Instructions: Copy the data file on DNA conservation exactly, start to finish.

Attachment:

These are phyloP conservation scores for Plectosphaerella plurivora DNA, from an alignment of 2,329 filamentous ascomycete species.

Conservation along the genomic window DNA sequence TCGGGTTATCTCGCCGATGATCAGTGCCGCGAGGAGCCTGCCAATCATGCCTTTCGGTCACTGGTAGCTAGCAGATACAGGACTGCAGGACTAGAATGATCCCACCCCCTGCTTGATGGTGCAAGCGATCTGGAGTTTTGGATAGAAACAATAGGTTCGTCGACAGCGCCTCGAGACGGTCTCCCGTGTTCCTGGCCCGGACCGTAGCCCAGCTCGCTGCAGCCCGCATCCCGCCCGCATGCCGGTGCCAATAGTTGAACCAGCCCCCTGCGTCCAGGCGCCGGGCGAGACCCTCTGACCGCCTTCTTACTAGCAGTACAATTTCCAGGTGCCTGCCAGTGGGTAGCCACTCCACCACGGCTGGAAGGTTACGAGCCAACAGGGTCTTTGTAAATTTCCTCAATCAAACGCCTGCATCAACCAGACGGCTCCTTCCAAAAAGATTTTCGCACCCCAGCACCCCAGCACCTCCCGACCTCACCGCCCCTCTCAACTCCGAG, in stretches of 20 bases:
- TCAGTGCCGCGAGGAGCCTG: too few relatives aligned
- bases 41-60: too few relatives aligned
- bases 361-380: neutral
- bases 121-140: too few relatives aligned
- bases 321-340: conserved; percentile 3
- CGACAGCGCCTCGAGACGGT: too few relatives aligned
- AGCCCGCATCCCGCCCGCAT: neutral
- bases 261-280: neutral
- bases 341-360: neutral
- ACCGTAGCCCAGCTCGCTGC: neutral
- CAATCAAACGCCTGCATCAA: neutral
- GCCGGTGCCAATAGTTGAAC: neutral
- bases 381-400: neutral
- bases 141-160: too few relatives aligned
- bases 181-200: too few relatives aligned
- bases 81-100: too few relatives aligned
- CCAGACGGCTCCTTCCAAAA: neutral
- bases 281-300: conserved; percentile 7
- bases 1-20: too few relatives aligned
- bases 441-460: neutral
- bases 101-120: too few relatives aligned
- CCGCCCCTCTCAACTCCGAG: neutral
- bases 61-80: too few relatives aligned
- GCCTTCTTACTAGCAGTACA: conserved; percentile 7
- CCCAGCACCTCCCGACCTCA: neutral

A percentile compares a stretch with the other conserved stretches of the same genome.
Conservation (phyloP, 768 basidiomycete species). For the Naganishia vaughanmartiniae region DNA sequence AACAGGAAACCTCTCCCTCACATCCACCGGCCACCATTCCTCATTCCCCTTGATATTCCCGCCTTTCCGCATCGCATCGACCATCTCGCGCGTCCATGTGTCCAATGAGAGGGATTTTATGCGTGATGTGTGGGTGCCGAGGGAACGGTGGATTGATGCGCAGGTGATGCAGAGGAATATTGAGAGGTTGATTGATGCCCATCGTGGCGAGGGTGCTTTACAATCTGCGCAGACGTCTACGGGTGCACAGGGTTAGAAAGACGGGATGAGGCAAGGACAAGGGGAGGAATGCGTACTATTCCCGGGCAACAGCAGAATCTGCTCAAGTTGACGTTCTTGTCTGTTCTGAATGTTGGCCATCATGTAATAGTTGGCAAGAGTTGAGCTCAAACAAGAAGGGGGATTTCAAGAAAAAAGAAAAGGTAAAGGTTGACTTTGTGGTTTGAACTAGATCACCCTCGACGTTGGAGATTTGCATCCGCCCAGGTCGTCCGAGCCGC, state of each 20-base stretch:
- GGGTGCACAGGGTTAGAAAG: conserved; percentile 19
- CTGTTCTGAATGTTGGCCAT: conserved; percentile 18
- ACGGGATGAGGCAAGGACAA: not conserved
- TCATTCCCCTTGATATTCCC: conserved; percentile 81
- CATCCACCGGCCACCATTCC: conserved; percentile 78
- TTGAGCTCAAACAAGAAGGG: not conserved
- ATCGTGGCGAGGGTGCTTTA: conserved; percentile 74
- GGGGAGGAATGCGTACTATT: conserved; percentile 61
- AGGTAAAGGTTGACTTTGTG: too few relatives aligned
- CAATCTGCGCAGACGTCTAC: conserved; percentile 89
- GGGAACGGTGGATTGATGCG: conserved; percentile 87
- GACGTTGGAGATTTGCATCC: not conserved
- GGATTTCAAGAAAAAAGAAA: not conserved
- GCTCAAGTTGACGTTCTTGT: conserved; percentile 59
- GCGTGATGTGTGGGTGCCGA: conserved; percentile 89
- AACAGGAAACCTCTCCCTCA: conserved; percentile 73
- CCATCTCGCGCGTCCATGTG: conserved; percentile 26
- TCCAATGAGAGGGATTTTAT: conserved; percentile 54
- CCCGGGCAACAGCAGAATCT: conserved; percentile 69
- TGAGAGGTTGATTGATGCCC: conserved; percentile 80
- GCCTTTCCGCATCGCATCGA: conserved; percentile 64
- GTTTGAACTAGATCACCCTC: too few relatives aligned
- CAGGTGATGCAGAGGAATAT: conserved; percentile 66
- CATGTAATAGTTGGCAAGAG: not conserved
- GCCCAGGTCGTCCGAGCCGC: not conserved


These are phyloP conservation scores for Plectosphaerella plurivora DNA, from an alignment of 2,329 filamentous ascomycete species.

Conservation along the genomic window DNA sequence TCGGGTTATCTCGCCGATGATCAGTGCCGCGAGGAGCCTGCCAATCATGCCTTTCGGTCACTGGTAGCTAGCAGATACAGGACTGCAGGACTAGAATGATCCCACCCCCTGCTTGATGGTGCAAGCGATCTGGAGTTTTGGATAGAAACAATAGGTTCGTCGACAGCGCCTCGAGACGGTCTCCCGTGTTCCTGGCCCGGACCGTAGCCCAGCTCGCTGCAGCCCGCATCCCGCCCGCATGCCGGTGCCAATAGTTGAACCAGCCCCCTGCGTCCAGGCGCCGGGCGAGACCCTCTGACCGCCTTCTTACTAGCAGTACAATTTCCAGGTGCCTGCCAGTGGGTAGCCACTCCACCACGGCTGGAAGGTTACGAGCCAACAGGGTCTTTGTAAATTTCCTCAATCAAACGCCTGCATCAACCAGACGGCTCCTTCCAAAAAGATTTTCGCACCCCAGCACCCCAGCACCTCCCGACCTCACCGCCCCTCTCAACTCCGAG, in stretches of 20 bases:
- TCAGTGCCGCGAGGAGCCTG: too few relatives aligned
- bases 41-60: too few relatives aligned
- bases 361-380: neutral
- bases 121-140: too few relatives aligned
- bases 321-340: conserved; percentile 3
- CGACAGCGCCTCGAGACGGT: too few relatives aligned
- AGCCCGCATCCCGCCCGCAT: neutral
- bases 261-280: neutral
- bases 341-360: neutral
- ACCGTAGCCCAGCTCGCTGC: neutral
- CAATCAAACGCCTGCATCAA: neutral
- GCCGGTGCCAATAGTTGAAC: neutral
- bases 381-400: neutral
- bases 141-160: too few relatives aligned
- bases 181-200: too few relatives aligned
- bases 81-100: too few relatives aligned
- CCAGACGGCTCCTTCCAAAA: neutral
- bases 281-300: conserved; percentile 7
- bases 1-20: too few relatives aligned
- bases 441-460: neutral
- bases 101-120: too few relatives aligned
- CCGCCCCTCTCAACTCCGAG: neutral
- bases 61-80: too few relatives aligned
- GCCTTCTTACTAGCAGTACA: conserved; percentile 7
- CCCAGCACCTCCCGACCTCA: neutral

A percentile compares a stretch with the other conserved stretches of the same genome.
Conservation (phyloP, 768 basidiomycete species). For the Naganishia vaughanmartiniae region DNA sequence AACAGGAAACCTCTCCCTCACATCCACCGGCCACCATTCCTCATTCCCCTTGATATTCCCGCCTTTCCGCATCGCATCGACCATCTCGCGCGTCCATGTGTCCAATGAGAGGGATTTTATGCGTGATGTGTGGGTGCCGAGGGAACGGTGGATTGATGCGCAGGTGATGCAGAGGAATATTGAGAGGTTGATTGATGCCCATCGTGGCGAGGGTGCTTTACAATCTGCGCAGACGTCTACGGGTGCACAGGGTTAGAAAGACGGGATGAGGCAAGGACAAGGGGAGGAATGCGTACTATTCCCGGGCAACAGCAGAATCTGCTCAAGTTGACGTTCTTGTCTGTTCTGAATGTTGGCCATCATGTAATAGTTGGCAAGAGTTGAGCTCAAACAAGAAGGGGGATTTCAAGAAAAAAGAAAAGGTAAAGGTTGACTTTGTGGTTTGAACTAGATCACCCTCGACGTTGGAGATTTGCATCCGCCCAGGTCGTCCGAGCCGC, state of each 20-base stretch:
- GGGTGCACAGGGTTAGAAAG: conserved; percentile 19
- CTGTTCTGAATGTTGGCCAT: conserved; percentile 18
- ACGGGATGAGGCAAGGACAA: not conserved
- TCATTCCCCTTGATATTCCC: conserved; percentile 81
- CATCCACCGGCCACCATTCC: conserved; percentile 78
- TTGAGCTCAAACAAGAAGGG: not conserved
- ATCGTGGCGAGGGTGCTTTA: conserved; percentile 74
- GGGGAGGAATGCGTACTATT: conserved; percentile 61
- AGGTAAAGGTTGACTTTGTG: too few relatives aligned
- CAATCTGCGCAGACGTCTAC: conserved; percentile 89
- GGGAACGGTGGATTGATGCG: conserved; percentile 87
- GACGTTGGAGATTTGCATCC: not conserved
- GGATTTCAAGAAAAAAGAAA: not conserved
- GCTCAAGTTGACGTTCTTGT: conserved; percentile 59
- GCGTGATGTGTGGGTGCCGA: conserved; percentile 89
- AACAGGAAACCTCTCCCTCA: conserved; percentile 73
- CCATCTCGCGCGTCCATGTG: conserved; percentile 26
- TCCAATGAGAGGGATTTTAT: conserved; percentile 54
- CCCGGGCAACAGCAGAATCT: conserved; percentile 69
- TGAGAGGTTGATTGATGCCC: conserved; percentile 80
- GCCTTTCCGCATCGCATCGA: conserved; percentile 64
- GTTTGAACTAGATCACCCTC: too few relatives aligned
- CAGGTGATGCAGAGGAATAT: conserved; percentile 66
- CATGTAATAGTTGGCAAGAG: not conserved
- GCCCAGGTCGTCCGAGCCGC: not conserved